The rarest and most expensive fancy colored diamond is the Natural Blue Diamond. A blue diamond, like other colored diamond, are made of carbon that is exposed to another natural element. In this case, a blue diamond comes in contact with boron molecules. The more boron present in these diamonds, the more saturated the blue.
How rare are natural blue diamonds?
12-14 million carats of diamonds are polished every year. From these about 0.01% are fancy, and the majority of those fancy colors are yellow, brown, grey, and black. The remaining 20% are sought after red, pink, orange, green, purple, and blue. In the last twenty years, a meager 50 Fancy Blue Diamonds have ever been auctioned.
This rarity and increased demand along with dwindling supply make these diamonds an incredible investment opportunity. Since 1999, for example, a 1.07-carat Fancy Light Blue was auctioned at a little over $20,000 per carat weight. In 2016 however, that same Light Fancy Blue sold for an incredible $286k for 5 carats.
The 4 C’s:
Accepted as the gold standard of gemological grading, the Gemological Institute of America (GIA) created an internationally recognized grading system for diamonds, called “the 4C’s”. These refer to the cut, color, clarity, and carat weight of a colorless diamond.
In Fancy Colored diamonds this grading is also used, but with its own unique differences. For colored diamonds, the most important “C” is color. They use three characteristics to grade color.
- Hue – refers to the diamond’s dominant color it will also include one of two secondary hues if they are present
- Tone – this refers to how the light penetrates and affects the main hue. These tones are broken down like this: very light, light, medium, medium-dark, dark, and very dark,
- Saturation – color’s strength and intensity. The stronger and more vivid, the more expensive.
The GIA will then describe the color based on ALL three components on their certificates.
Clarity, on the other hand, is less important for colored diamonds. This is because the color can hide some flaws in the diamond.
The cut is very important, as a poorly cut diamond will either accentuate the natural color or give it a dull appearance. Light performance is directly connected to the cut. What makes a diamond beautiful is that famous sparkle. Cut too shallow and the light won’t have space to refract giving a dull appearance. Only talented and professional diamond cutters and polisher will know exactly how to get the most shine and sparkle out of a diamond. In a Fancy Color stone amount of light that remains within the stones’ facets, the more color is shown.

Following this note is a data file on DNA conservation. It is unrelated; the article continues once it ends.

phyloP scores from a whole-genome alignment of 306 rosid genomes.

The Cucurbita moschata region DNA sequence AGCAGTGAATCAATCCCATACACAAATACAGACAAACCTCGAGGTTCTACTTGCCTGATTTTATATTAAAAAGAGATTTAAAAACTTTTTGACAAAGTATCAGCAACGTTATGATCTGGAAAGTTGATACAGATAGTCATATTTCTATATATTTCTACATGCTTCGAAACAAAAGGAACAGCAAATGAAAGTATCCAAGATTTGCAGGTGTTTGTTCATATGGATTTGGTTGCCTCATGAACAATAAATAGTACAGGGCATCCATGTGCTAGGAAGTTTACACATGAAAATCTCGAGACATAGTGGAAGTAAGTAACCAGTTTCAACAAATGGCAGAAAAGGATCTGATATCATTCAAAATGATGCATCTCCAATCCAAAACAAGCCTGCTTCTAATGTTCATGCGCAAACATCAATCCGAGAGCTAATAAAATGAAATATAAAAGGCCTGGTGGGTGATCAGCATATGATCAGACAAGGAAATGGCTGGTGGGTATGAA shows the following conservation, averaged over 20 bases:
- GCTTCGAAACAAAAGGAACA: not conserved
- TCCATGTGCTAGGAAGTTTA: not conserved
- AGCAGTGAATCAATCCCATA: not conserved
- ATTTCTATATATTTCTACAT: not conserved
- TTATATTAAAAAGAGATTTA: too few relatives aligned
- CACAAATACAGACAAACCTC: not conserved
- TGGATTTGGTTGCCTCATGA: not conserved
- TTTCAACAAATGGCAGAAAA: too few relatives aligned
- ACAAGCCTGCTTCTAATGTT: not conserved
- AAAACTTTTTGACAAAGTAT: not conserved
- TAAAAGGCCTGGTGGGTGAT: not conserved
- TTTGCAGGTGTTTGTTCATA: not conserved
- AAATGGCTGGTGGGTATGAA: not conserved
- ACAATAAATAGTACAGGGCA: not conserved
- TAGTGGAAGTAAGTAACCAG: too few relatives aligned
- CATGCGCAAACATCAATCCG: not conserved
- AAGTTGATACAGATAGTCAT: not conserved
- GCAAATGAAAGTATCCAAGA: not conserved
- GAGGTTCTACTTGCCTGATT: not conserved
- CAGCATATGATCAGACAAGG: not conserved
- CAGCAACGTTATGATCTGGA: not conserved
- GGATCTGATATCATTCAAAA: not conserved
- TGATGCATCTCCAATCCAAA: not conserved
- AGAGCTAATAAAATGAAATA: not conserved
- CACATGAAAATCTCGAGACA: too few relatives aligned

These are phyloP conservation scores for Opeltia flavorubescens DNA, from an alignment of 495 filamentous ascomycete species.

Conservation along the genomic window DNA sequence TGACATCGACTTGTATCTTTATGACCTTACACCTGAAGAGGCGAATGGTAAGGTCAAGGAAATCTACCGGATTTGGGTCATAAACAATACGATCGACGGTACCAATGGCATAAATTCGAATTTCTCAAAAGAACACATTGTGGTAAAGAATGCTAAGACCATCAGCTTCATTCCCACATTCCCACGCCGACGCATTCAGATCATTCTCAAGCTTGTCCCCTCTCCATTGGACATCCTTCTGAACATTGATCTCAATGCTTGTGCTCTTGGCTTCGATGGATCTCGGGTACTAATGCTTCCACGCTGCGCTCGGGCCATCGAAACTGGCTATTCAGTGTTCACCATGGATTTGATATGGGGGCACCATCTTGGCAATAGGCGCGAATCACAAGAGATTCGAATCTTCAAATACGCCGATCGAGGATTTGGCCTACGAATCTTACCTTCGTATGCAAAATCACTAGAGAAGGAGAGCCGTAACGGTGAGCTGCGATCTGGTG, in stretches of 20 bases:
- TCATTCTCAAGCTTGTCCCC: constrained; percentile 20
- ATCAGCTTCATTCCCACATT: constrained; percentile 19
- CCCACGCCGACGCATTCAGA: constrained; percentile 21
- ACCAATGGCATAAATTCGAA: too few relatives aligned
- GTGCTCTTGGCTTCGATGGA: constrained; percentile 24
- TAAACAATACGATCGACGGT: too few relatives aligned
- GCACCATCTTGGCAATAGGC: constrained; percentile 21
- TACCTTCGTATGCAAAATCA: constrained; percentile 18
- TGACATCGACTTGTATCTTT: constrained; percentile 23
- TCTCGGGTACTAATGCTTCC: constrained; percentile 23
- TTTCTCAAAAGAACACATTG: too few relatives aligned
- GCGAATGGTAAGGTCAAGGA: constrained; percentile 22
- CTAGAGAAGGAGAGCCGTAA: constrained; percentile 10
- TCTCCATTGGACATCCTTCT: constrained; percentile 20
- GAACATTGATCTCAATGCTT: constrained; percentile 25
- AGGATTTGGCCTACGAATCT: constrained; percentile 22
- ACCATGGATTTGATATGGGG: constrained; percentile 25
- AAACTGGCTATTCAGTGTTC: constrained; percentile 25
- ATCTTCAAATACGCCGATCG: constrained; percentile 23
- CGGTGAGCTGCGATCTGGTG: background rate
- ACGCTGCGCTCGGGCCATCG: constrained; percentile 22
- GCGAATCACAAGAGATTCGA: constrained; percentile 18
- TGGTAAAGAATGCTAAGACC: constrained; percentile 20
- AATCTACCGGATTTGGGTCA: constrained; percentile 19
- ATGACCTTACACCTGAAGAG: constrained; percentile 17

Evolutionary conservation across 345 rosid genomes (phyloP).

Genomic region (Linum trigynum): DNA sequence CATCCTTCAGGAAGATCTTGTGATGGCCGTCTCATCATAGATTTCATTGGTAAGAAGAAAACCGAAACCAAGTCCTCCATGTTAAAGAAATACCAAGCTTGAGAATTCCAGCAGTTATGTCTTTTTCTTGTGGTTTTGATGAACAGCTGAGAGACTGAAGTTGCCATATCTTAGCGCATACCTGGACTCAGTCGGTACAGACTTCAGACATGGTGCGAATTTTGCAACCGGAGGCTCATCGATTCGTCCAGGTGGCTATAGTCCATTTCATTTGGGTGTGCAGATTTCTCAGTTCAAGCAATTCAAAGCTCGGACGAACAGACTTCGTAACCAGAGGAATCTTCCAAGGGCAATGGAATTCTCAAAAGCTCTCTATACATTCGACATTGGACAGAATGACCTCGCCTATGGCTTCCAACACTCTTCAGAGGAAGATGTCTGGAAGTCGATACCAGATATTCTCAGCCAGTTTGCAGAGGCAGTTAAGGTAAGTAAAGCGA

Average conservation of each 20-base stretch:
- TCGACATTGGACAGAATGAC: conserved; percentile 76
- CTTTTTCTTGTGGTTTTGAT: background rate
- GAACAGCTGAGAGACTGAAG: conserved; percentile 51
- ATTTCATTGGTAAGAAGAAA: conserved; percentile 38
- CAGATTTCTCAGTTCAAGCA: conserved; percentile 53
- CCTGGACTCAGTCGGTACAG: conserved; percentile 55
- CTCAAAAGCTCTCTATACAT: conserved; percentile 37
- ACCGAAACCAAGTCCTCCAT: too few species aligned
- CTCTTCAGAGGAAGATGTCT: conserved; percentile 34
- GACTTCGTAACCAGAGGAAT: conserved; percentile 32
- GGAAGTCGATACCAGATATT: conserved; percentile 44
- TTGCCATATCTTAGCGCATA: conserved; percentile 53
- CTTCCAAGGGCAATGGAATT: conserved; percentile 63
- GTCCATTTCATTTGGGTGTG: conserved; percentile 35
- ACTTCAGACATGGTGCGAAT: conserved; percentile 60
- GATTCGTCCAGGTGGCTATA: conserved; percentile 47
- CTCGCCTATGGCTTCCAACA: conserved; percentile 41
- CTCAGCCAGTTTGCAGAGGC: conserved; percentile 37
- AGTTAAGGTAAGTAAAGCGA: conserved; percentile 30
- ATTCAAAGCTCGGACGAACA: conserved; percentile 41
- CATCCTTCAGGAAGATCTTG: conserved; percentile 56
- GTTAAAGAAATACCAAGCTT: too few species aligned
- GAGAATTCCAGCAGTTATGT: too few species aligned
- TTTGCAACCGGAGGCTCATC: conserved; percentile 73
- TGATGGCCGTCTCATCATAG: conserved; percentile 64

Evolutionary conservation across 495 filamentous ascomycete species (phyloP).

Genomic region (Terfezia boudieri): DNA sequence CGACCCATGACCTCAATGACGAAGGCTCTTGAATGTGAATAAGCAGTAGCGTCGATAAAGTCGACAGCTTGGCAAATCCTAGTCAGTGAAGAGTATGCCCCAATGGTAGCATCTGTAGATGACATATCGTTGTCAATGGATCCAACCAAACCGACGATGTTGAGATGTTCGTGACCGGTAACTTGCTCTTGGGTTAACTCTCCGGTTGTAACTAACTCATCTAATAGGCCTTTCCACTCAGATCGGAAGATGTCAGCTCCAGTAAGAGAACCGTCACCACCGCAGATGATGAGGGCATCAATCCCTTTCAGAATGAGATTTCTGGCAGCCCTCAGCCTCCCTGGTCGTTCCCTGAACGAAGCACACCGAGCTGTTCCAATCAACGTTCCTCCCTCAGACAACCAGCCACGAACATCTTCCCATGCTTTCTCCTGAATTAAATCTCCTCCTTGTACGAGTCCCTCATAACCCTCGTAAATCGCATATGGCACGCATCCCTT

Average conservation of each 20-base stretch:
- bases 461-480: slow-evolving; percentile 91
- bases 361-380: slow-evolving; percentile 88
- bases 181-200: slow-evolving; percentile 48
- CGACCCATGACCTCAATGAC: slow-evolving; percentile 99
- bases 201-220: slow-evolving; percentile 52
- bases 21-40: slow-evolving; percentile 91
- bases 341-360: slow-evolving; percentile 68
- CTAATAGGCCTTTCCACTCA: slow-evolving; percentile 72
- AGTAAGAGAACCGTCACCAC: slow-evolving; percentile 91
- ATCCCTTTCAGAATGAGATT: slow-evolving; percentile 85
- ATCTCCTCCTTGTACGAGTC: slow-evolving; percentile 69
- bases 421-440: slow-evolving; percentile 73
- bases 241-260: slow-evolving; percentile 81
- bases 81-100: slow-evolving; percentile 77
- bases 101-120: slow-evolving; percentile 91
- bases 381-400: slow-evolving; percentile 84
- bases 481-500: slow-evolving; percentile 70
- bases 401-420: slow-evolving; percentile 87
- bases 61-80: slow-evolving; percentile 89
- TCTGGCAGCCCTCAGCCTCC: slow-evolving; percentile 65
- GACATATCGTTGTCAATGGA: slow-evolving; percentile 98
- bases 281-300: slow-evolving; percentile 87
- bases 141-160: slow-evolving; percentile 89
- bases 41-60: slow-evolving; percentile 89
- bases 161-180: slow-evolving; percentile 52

Cut and shape are not the same, but they are connected. Cut refers to style regardless of the shape. So you can have the same shaped-diamond but with many varying cuts. The science behind this has to do with the number of facets cut as well as the symmetry between the top known as the table and proportion to the rest of the jewel.
Make sure any diamond you purchase has the appropriate certifications. The first should be one from the GIA or equally reputable agency who is trusted to grade diamonds accurately. This means your certificate should state the cut, color, clarity, and carat weight. Always check your GIA reports authenticity as well as your jeweler’s reputation. With so many imitations, you always want to be sure your natural blue diamond is 100% authentic and certified.
Other critical certifications will attest that your diamonds are conflict-free. This is referred to as the Kimberley Process. You can go to sites like, Asteria Diamonds, and see what a Kimberley Process looks like to certify that your diamonds are free of conflict
Blue diamonds are exceptionally rare, beautiful, and going up in value steadily. To ensure you have the perfect purchase make sure your diamond is certified by the GIA and is conflict-free. Blue diamonds make excellent investments if they have the right balance of 4 c’s. Make sure that the cut optimizes the diamonds light performance which should shine and sparkle. Colored diamonds are also described by three major elements of their color, hue, tone, and saturation. Enjoy your natural blue diamond, an amazing addition to any collection.